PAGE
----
Remembrance: The untold story of Belgian refugees in Britain during World War One
During World War One, a quarter of a million Belgian men, women and children sought sanctuary in Britain. The number remains to this day the largest influx of refugees in UK history.
Escaping wartime occupation in their home country, they settled in towns, villages and cities across Britain, leaving a huge and positive cultural mark on their adopted land. With the majority of these refugees returning to their homeland in peace time, their influence has remained relatively little-known and rarely written about.
A hundred years later, a collaborative campaign was launched by academics from the universities of Leuven (KUL) and Leeds, to trace these people and their relatives, and uncover the stories of their frequently difficult times in exile.
Soon after the outbreak of World War One, a German military operation was carried out, later known as the Schlieffen Plan. The intention was to invade Belgium, leaving the gate open to advance into France. Underestimation of the strength of Allied armies and sound intelligence gathering meant it ultimately failed. Although several resistance movements in Belgium were quickly assembled, the German army occupied much of the country.
Outbreak of war in Belgium sparked exodus
With a bleak future on the horizon, many Belgians reluctantly fled to neighbouring countries, including France and Netherlands. All able-bodied men were forced to join Allied troops fighting on the Western front, and leave their families behind.
Around 250,000 refugees arrived in Britain with few possessions and little in the way of cash. With the British Government ‘s war coffers already depleted, there was a widespread call for public donations to help house, fund, clothe and feed the refugees. They were largely welcomed with open arms as the refugees were a reminder of the reason why Britain was at war; the government having long promised to protect neutral Belgium. Hastily assembled make-shift registration centres were established in London, the first port of call for refugees after arriving at the coastal town of Folkestone. They were then dispersed across the UK to take up jobs and establish new homes.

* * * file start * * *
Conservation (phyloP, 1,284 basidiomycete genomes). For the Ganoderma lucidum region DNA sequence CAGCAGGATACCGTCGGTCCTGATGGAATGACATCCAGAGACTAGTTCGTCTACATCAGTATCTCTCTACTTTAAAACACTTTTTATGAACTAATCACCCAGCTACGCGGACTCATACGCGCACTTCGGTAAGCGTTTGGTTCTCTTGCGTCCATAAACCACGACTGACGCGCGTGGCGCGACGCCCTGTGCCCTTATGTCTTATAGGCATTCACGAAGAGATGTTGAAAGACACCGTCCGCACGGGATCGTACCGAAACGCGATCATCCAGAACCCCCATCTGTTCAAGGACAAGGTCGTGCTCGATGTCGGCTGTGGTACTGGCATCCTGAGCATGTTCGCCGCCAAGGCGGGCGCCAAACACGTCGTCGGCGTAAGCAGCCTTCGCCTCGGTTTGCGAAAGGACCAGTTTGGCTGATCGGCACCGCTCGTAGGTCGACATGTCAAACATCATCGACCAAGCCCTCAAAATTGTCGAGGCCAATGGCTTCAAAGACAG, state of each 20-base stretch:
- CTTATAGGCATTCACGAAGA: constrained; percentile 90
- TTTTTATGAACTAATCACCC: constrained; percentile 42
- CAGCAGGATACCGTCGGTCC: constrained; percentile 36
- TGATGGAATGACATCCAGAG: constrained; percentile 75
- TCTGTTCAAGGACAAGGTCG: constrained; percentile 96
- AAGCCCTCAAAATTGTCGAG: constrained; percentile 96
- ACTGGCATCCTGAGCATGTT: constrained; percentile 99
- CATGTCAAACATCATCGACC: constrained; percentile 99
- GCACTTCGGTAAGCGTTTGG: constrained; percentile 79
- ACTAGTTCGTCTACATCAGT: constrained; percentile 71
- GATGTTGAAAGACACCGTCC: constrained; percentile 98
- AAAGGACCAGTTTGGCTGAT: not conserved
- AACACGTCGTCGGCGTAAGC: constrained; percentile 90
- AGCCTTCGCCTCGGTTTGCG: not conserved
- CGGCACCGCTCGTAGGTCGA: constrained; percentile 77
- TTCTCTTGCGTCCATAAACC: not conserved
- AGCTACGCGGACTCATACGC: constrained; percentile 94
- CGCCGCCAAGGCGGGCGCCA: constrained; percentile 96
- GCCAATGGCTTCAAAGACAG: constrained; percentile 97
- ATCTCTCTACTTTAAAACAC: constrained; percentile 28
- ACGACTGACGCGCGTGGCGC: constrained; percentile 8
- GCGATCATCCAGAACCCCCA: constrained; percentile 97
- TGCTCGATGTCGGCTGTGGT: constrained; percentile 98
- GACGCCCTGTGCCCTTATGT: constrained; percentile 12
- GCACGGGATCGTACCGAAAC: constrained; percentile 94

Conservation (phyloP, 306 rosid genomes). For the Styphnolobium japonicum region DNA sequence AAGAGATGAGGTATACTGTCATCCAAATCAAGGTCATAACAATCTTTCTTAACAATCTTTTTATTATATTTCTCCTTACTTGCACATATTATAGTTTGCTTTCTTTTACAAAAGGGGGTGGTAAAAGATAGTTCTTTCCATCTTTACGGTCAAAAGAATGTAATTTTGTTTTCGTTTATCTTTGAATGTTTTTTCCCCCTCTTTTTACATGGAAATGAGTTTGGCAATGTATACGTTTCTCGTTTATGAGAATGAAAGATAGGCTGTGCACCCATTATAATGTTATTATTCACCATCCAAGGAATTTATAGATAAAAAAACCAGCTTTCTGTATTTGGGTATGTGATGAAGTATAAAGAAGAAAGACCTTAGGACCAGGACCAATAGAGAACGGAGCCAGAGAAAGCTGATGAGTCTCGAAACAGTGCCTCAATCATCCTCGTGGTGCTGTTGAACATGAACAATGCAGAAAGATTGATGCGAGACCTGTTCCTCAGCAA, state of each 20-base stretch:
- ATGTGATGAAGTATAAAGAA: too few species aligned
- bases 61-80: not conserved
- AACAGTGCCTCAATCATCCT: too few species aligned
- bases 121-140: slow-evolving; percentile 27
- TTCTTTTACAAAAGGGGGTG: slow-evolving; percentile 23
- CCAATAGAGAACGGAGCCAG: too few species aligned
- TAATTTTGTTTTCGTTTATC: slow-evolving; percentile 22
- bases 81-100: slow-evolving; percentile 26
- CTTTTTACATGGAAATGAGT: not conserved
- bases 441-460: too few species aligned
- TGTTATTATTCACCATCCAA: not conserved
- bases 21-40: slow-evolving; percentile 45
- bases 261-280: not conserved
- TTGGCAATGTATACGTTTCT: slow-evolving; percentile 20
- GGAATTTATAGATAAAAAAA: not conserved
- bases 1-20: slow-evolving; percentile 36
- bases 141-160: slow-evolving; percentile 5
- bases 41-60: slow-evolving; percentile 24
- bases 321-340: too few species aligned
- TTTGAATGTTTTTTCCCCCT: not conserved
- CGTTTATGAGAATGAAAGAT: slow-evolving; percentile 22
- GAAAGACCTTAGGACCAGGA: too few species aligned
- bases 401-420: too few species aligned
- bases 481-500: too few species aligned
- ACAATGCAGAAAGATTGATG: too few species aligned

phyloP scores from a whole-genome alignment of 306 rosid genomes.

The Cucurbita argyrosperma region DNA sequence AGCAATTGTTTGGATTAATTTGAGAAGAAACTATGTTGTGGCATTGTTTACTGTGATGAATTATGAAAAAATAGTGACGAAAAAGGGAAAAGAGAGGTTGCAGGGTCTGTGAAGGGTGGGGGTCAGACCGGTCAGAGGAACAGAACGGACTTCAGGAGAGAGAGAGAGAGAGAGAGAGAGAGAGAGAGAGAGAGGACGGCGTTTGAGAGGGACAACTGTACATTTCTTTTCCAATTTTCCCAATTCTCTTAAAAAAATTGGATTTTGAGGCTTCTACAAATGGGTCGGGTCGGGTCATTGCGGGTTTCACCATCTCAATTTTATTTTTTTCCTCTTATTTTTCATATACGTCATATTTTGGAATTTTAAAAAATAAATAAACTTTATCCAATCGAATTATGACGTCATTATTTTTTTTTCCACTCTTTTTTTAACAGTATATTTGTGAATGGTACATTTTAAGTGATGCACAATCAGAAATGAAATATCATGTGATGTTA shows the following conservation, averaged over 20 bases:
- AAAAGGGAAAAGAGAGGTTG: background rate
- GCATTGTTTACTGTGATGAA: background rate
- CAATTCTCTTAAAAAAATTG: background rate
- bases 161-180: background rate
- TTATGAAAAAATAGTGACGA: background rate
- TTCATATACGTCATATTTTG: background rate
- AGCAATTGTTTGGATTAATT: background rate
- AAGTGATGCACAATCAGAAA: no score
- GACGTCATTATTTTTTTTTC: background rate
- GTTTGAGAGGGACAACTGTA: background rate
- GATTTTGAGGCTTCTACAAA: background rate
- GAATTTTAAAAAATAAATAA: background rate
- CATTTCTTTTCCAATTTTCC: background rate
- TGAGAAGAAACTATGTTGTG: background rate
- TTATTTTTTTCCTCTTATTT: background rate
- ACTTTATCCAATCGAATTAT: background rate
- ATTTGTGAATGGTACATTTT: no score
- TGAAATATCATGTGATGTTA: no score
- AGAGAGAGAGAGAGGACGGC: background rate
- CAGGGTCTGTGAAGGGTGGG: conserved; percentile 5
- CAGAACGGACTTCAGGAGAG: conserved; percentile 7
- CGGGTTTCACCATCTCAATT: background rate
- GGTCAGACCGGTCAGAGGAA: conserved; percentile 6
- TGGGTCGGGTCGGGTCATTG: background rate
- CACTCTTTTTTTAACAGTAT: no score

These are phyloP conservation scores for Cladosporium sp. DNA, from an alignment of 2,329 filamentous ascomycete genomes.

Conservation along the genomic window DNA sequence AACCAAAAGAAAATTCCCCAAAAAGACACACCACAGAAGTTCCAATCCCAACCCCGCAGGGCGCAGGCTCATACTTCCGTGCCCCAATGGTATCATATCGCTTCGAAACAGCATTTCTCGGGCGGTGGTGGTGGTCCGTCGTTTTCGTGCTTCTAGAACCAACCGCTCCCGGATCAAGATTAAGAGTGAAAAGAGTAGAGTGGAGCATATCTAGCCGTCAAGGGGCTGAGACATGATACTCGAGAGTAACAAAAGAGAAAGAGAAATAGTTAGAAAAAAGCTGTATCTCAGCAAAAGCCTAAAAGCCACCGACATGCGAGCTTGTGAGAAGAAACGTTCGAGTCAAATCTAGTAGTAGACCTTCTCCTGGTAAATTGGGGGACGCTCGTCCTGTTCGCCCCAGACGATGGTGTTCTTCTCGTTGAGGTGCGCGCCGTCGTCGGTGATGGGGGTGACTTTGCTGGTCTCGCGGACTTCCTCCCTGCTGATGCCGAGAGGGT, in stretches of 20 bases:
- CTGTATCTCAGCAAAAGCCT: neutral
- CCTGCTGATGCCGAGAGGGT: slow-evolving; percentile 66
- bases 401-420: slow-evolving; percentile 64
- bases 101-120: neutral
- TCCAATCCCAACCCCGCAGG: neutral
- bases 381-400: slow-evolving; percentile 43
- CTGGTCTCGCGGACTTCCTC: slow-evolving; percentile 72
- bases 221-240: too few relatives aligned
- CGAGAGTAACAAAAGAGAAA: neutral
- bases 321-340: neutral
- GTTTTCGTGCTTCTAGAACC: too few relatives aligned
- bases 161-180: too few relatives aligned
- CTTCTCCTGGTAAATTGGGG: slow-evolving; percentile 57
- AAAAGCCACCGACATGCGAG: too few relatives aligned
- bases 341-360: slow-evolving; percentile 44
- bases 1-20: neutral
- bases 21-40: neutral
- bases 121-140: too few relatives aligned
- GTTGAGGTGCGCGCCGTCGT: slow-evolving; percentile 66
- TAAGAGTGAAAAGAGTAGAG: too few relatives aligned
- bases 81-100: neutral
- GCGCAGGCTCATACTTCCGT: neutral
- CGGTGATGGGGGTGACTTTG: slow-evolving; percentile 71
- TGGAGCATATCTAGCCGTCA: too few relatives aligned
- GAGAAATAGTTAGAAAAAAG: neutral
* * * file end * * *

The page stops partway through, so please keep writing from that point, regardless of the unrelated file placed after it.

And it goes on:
Many refugees settled in the north
More than 1,000 refugees settled in the Yorkshire town of Leeds, which has a particular mention in official records. Local daily paper, The Yorkshire Post, reported at the time that: “friends would gladly contribute to the increasing necessities of our Belgian visitors.”
Some Britons travelled across the Channel to assist refugees in their arduous journey. Dorothy Ratcliffe, a Leeds mayor, was among them as her proficiency in French was an obvious asset. After the fall of Antwerp in 1914, she helped René Lefevre, a 27-year-old man at the city’s Central Station, recalling that his skin was sallow through lack of food and his clothes were ‘much too light’ for the Yorkshire climate. René was a musician who had lost his violin so Ratcliffe helped him search for it although to no avail. Once settled in Leeds, she gave him her own violin and Lefevre later joined the Leeds Symphony Orchestra.
The Yorkshire Post reported on another act of kindness by the Pontefract Lane Quaker Adult School, which pledged board and tuition to 30 women and children. Leeds was fêted for its success in finding accommodation for the growing number of new arrivals. The nearby market town of Otley gave a particular hearty greeting to Belgian refugees; more than 1,000 people set up the Otley Belgian Hospitality Committee in an effort to settle people from ‘gallant Belgium’. Hundreds of people gathered on the platforms of the town’s railway station in an act of solidarity for the refugees.
A depletion of the British male workforce - away fighting on the continent – resulted in a heavy demand for labour, particularly in the north of England. Munitions minister David Lloyd George put out an urgent call for new factories to manufacture artillery shells. Belgium was a European leader in the manufacture of armaments. Many skilled Belgian men and women took up the mantle and headed to Birtley in County Durham.
A nearby village was hastily built for them and given the name Elisabethville after the Queen of Belgium. Families lived in prefabricated houses complete with running water and indoor toilets (pictured). The village was even declared an independent sovereign state. Belgian laws were the norm, streets were given Low Country names and the Franc was legal tender in shops and pubs. Refugees were encouraged to use their native languages of French and Flemish. Similar enclaves across the country, including parts of London, were also designated ‘little Belgium’, possessing their own schools, community halls and sport and drama clubs.
Tensions between Belgian refugees and their hosts